In this short video, atmospheric scientist Scott Denning gives a candid and entertaining explanation of how greenhouse gases in Earth's atmosphere warm our planet.

This video illustrates how atmospheric particles, or aerosols (such as black carbon, sulfates, dust, fog), can affect the energy balance of Earth regionally, and the implications for surface temperature warming and cooling.

In this activity, students examine climate variability in the North Atlantic associated with the North Atlantic Oscillation (NOA) in a case study format.

This is a short NASA video on the water cycle. The video shows the importance of the water cycle to nearly every natural process on Earth and illustrates how tightly coupled the water cycle is to climate.

This short video discusses where carbon dioxide, the gas that is mainly responsible for warming up our planet and changing the climate, comes from. It discusses how the rise in atmospheric carbon dioxide comes directly from the burning of fossil fuels and indirectly from the human need for energy.

In this classroom activity, students access sea surface temperature and wind speed data from a NASA site, plot and compare data, draw conclusions about surface current and sea surface temperature, and link their gained understanding to concerns about global climate change.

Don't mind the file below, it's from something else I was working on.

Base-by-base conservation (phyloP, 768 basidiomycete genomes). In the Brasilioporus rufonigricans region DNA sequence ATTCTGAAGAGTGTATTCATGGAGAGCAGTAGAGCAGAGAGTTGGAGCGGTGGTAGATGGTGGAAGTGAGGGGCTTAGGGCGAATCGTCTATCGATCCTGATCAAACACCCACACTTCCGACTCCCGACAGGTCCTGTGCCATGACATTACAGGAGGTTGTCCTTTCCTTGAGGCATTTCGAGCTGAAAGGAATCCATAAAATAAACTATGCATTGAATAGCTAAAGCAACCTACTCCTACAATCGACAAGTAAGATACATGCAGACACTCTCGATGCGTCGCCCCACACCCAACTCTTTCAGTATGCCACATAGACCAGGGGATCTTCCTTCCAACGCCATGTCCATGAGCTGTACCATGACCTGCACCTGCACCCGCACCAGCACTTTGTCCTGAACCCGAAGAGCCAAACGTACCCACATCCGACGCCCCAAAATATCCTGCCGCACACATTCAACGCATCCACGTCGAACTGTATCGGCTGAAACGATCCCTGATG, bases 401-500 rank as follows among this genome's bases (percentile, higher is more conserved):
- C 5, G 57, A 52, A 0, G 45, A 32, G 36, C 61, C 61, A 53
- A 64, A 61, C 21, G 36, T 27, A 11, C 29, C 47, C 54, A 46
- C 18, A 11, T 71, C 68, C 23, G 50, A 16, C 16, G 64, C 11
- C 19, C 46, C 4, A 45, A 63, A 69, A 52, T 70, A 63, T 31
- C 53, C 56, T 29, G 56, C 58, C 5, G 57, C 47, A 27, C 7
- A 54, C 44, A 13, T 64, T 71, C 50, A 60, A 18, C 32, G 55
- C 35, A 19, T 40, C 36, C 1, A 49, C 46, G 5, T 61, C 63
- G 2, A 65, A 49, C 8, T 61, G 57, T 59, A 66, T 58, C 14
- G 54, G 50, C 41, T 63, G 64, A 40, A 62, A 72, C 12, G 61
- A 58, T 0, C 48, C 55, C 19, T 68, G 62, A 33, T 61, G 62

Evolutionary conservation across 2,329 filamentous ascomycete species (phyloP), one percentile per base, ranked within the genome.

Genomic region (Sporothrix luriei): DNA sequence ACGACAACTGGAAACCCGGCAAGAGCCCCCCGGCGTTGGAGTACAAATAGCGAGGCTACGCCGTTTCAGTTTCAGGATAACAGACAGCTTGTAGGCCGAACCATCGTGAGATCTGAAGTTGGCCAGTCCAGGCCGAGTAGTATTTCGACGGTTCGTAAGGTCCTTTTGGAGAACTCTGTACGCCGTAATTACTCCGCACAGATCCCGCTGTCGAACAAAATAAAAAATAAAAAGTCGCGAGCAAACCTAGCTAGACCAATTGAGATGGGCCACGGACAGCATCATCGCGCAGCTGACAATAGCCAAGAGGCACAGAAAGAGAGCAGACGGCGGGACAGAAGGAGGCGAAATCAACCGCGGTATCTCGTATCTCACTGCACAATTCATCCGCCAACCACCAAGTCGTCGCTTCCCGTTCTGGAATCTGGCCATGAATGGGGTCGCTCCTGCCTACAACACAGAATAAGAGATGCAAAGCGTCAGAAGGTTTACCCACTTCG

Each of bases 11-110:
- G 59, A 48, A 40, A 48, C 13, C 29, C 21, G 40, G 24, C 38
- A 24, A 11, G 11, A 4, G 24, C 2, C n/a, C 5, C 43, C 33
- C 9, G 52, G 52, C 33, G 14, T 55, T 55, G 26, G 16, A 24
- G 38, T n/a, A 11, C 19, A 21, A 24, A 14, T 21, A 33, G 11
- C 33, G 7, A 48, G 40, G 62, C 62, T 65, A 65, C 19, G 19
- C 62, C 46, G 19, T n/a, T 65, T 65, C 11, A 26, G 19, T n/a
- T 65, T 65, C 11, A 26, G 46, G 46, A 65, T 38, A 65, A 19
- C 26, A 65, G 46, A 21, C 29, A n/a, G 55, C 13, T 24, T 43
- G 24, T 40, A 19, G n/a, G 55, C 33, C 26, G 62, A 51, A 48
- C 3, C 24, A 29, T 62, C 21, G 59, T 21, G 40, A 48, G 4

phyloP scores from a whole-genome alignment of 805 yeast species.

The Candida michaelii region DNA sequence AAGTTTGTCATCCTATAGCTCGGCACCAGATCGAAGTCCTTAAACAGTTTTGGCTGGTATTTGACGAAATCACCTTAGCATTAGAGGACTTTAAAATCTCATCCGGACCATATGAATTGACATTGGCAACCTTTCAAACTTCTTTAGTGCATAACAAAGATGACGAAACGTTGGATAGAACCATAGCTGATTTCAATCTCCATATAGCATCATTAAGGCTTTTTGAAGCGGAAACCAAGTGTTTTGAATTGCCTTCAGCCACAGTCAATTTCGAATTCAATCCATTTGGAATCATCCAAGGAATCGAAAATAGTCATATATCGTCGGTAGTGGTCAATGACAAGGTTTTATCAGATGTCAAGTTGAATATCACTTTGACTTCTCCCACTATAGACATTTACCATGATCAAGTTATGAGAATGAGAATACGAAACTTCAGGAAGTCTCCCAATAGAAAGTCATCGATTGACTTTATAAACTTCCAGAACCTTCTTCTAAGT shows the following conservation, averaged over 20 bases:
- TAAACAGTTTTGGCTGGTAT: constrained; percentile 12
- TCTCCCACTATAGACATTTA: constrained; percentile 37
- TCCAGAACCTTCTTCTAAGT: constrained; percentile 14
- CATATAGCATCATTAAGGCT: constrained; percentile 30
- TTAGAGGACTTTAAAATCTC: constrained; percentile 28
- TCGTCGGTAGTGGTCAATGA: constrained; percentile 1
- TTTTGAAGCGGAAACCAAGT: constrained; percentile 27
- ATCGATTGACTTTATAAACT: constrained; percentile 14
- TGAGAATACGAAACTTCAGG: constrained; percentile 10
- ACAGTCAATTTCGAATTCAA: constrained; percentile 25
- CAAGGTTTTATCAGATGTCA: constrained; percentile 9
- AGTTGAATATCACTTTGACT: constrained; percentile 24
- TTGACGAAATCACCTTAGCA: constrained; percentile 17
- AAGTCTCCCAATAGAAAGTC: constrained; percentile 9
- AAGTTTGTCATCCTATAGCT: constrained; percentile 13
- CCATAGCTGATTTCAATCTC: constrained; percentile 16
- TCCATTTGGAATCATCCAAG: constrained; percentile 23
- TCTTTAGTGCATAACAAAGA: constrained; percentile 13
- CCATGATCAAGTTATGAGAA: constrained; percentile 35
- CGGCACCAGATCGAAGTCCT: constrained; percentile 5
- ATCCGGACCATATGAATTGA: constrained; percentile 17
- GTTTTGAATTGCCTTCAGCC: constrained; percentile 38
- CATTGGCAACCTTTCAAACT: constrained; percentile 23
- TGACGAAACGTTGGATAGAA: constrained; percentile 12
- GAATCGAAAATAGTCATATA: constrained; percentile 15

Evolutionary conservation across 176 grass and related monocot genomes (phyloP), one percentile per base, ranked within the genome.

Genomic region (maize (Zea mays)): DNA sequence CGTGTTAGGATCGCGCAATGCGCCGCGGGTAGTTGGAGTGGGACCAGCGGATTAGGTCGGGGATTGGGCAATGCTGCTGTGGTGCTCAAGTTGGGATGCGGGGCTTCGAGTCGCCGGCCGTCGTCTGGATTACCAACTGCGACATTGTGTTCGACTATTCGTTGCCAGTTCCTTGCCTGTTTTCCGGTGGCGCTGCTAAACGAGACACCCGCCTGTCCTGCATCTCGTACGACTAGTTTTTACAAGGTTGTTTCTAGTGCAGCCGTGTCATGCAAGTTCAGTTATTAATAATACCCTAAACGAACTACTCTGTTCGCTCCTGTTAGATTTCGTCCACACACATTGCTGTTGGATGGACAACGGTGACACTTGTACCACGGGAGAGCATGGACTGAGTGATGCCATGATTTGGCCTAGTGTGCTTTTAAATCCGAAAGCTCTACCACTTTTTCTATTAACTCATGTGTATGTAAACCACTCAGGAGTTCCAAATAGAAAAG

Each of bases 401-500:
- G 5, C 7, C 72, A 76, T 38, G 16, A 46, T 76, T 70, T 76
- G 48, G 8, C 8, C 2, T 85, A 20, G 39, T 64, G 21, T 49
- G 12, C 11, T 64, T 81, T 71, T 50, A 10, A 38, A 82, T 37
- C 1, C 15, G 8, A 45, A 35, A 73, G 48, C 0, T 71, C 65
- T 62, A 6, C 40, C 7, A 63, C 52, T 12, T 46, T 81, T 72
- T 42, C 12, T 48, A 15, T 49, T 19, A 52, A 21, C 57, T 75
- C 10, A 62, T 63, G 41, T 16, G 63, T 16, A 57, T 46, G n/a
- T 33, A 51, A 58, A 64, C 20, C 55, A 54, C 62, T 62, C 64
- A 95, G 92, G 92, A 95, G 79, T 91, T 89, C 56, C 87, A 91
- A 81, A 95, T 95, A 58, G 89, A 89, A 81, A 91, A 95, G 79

This animated visualization was created for the planetarium film 'Dynamic Earth'. It illustrates the trail of energy that flows from atmospheric wind currents to ocean currents.

This interactive contains four animated slides that introduce the greenhouse effect. An additional animation offers to 'explore more'.

This NASA video discusses the impacts of the sun's energy, Earth's reflectance, and greenhouse gases on the Earth System.

In this activity, students work in groups, plotting carbon dioxide concentrations over time on overheads and estimating the rate of change over five years. Stacked together, the overheads for the whole class show an increase on carbon dioxide over five years and annual variation driven by photosynthesis. This exercise enables students to practice basic quantitative skills and understand how important sampling intervals can be when studying changes over time. A goal is to see how small sample size may give incomplete picture of data.

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